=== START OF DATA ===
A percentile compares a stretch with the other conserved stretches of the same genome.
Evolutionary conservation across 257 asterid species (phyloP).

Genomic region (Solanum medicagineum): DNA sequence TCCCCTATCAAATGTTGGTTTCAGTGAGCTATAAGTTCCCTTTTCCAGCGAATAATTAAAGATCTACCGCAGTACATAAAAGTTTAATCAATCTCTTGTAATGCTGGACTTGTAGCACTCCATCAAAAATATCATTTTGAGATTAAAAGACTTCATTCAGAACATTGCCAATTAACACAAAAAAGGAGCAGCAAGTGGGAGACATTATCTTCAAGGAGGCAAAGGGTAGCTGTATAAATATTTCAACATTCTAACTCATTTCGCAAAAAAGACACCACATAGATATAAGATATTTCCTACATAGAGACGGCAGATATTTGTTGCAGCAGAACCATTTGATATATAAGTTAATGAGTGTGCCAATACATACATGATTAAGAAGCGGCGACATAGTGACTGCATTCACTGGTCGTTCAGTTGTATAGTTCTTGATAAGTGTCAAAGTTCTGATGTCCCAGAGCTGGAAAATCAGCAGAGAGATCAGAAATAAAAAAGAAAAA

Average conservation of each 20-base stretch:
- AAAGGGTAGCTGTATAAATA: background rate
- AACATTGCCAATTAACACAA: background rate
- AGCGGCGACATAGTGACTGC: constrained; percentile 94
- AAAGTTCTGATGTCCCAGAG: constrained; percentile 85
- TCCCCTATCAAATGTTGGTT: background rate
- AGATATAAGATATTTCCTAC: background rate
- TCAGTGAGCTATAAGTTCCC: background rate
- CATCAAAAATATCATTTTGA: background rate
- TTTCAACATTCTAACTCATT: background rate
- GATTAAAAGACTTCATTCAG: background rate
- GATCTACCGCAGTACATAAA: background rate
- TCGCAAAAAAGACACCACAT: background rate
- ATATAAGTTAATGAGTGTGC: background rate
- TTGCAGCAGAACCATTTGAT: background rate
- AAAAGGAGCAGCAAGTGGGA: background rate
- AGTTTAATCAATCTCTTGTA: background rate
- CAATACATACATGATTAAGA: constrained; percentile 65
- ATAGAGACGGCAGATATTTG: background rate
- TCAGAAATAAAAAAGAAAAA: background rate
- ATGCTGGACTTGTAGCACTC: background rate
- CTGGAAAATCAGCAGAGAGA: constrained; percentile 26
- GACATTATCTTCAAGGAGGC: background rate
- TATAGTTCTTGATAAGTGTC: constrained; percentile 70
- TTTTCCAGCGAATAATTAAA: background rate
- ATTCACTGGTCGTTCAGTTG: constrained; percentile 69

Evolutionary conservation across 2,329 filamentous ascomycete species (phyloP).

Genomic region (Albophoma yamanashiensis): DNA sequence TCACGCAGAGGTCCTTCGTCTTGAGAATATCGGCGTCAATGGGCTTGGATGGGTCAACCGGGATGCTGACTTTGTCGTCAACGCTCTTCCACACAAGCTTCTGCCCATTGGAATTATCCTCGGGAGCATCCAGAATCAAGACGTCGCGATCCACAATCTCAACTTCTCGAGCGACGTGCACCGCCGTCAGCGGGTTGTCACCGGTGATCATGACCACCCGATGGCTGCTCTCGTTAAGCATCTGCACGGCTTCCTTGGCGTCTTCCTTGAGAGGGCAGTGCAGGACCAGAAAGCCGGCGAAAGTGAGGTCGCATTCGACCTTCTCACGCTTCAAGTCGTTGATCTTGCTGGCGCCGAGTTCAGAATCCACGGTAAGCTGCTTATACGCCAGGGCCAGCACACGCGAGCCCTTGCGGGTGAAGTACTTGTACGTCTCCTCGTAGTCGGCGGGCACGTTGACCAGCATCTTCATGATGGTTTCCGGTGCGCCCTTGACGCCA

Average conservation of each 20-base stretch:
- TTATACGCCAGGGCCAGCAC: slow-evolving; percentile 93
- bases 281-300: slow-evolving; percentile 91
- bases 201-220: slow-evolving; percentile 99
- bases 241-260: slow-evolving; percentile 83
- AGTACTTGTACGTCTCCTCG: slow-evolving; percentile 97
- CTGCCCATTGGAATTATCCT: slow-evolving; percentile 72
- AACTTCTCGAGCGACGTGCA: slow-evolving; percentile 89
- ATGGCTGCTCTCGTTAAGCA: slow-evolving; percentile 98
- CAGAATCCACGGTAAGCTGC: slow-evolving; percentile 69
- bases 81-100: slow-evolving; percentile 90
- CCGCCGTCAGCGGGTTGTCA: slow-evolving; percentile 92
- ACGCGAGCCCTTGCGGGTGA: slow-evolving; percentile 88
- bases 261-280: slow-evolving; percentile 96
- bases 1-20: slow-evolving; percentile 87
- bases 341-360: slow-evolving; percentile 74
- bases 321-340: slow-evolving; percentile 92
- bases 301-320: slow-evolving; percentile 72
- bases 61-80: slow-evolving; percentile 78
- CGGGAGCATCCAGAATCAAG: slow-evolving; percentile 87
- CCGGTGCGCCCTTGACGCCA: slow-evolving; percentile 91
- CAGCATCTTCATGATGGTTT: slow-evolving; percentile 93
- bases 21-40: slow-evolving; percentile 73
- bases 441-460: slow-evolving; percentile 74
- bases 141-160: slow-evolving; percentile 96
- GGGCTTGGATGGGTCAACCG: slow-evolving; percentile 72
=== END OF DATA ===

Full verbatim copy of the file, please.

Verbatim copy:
A percentile compares a stretch with the other conserved stretches of the same genome.
Evolutionary conservation across 257 asterid species (phyloP).

Genomic region (Solanum medicagineum): DNA sequence TCCCCTATCAAATGTTGGTTTCAGTGAGCTATAAGTTCCCTTTTCCAGCGAATAATTAAAGATCTACCGCAGTACATAAAAGTTTAATCAATCTCTTGTAATGCTGGACTTGTAGCACTCCATCAAAAATATCATTTTGAGATTAAAAGACTTCATTCAGAACATTGCCAATTAACACAAAAAAGGAGCAGCAAGTGGGAGACATTATCTTCAAGGAGGCAAAGGGTAGCTGTATAAATATTTCAACATTCTAACTCATTTCGCAAAAAAGACACCACATAGATATAAGATATTTCCTACATAGAGACGGCAGATATTTGTTGCAGCAGAACCATTTGATATATAAGTTAATGAGTGTGCCAATACATACATGATTAAGAAGCGGCGACATAGTGACTGCATTCACTGGTCGTTCAGTTGTATAGTTCTTGATAAGTGTCAAAGTTCTGATGTCCCAGAGCTGGAAAATCAGCAGAGAGATCAGAAATAAAAAAGAAAAA

Average conservation of each 20-base stretch:
- AAAGGGTAGCTGTATAAATA: background rate
- AACATTGCCAATTAACACAA: background rate
- AGCGGCGACATAGTGACTGC: constrained; percentile 94
- AAAGTTCTGATGTCCCAGAG: constrained; percentile 85
- TCCCCTATCAAATGTTGGTT: background rate
- AGATATAAGATATTTCCTAC: background rate
- TCAGTGAGCTATAAGTTCCC: background rate
- CATCAAAAATATCATTTTGA: background rate
- TTTCAACATTCTAACTCATT: background rate
- GATTAAAAGACTTCATTCAG: background rate
- GATCTACCGCAGTACATAAA: background rate
- TCGCAAAAAAGACACCACAT: background rate
- ATATAAGTTAATGAGTGTGC: background rate
- TTGCAGCAGAACCATTTGAT: background rate
- AAAAGGAGCAGCAAGTGGGA: background rate
- AGTTTAATCAATCTCTTGTA: background rate
- CAATACATACATGATTAAGA: constrained; percentile 65
- ATAGAGACGGCAGATATTTG: background rate
- TCAGAAATAAAAAAGAAAAA: background rate
- ATGCTGGACTTGTAGCACTC: background rate
- CTGGAAAATCAGCAGAGAGA: constrained; percentile 26
- GACATTATCTTCAAGGAGGC: background rate
- TATAGTTCTTGATAAGTGTC: constrained; percentile 70
- TTTTCCAGCGAATAATTAAA: background rate
- ATTCACTGGTCGTTCAGTTG: constrained; percentile 69

Evolutionary conservation across 2,329 filamentous ascomycete species (phyloP).

Genomic region (Albophoma yamanashiensis): DNA sequence TCACGCAGAGGTCCTTCGTCTTGAGAATATCGGCGTCAATGGGCTTGGATGGGTCAACCGGGATGCTGACTTTGTCGTCAACGCTCTTCCACACAAGCTTCTGCCCATTGGAATTATCCTCGGGAGCATCCAGAATCAAGACGTCGCGATCCACAATCTCAACTTCTCGAGCGACGTGCACCGCCGTCAGCGGGTTGTCACCGGTGATCATGACCACCCGATGGCTGCTCTCGTTAAGCATCTGCACGGCTTCCTTGGCGTCTTCCTTGAGAGGGCAGTGCAGGACCAGAAAGCCGGCGAAAGTGAGGTCGCATTCGACCTTCTCACGCTTCAAGTCGTTGATCTTGCTGGCGCCGAGTTCAGAATCCACGGTAAGCTGCTTATACGCCAGGGCCAGCACACGCGAGCCCTTGCGGGTGAAGTACTTGTACGTCTCCTCGTAGTCGGCGGGCACGTTGACCAGCATCTTCATGATGGTTTCCGGTGCGCCCTTGACGCCA

Average conservation of each 20-base stretch:
- TTATACGCCAGGGCCAGCAC: slow-evolving; percentile 93
- bases 281-300: slow-evolving; percentile 91
- bases 201-220: slow-evolving; percentile 99
- bases 241-260: slow-evolving; percentile 83
- AGTACTTGTACGTCTCCTCG: slow-evolving; percentile 97
- CTGCCCATTGGAATTATCCT: slow-evolving; percentile 72
- AACTTCTCGAGCGACGTGCA: slow-evolving; percentile 89
- ATGGCTGCTCTCGTTAAGCA: slow-evolving; percentile 98
- CAGAATCCACGGTAAGCTGC: slow-evolving; percentile 69
- bases 81-100: slow-evolving; percentile 90
- CCGCCGTCAGCGGGTTGTCA: slow-evolving; percentile 92
- ACGCGAGCCCTTGCGGGTGA: slow-evolving; percentile 88
- bases 261-280: slow-evolving; percentile 96
- bases 1-20: slow-evolving; percentile 87
- bases 341-360: slow-evolving; percentile 74
- bases 321-340: slow-evolving; percentile 92
- bases 301-320: slow-evolving; percentile 72
- bases 61-80: slow-evolving; percentile 78
- CGGGAGCATCCAGAATCAAG: slow-evolving; percentile 87
- CCGGTGCGCCCTTGACGCCA: slow-evolving; percentile 91
- CAGCATCTTCATGATGGTTT: slow-evolving; percentile 93
- bases 21-40: slow-evolving; percentile 73
- bases 441-460: slow-evolving; percentile 74
- bases 141-160: slow-evolving; percentile 96
- GGGCTTGGATGGGTCAACCG: slow-evolving; percentile 72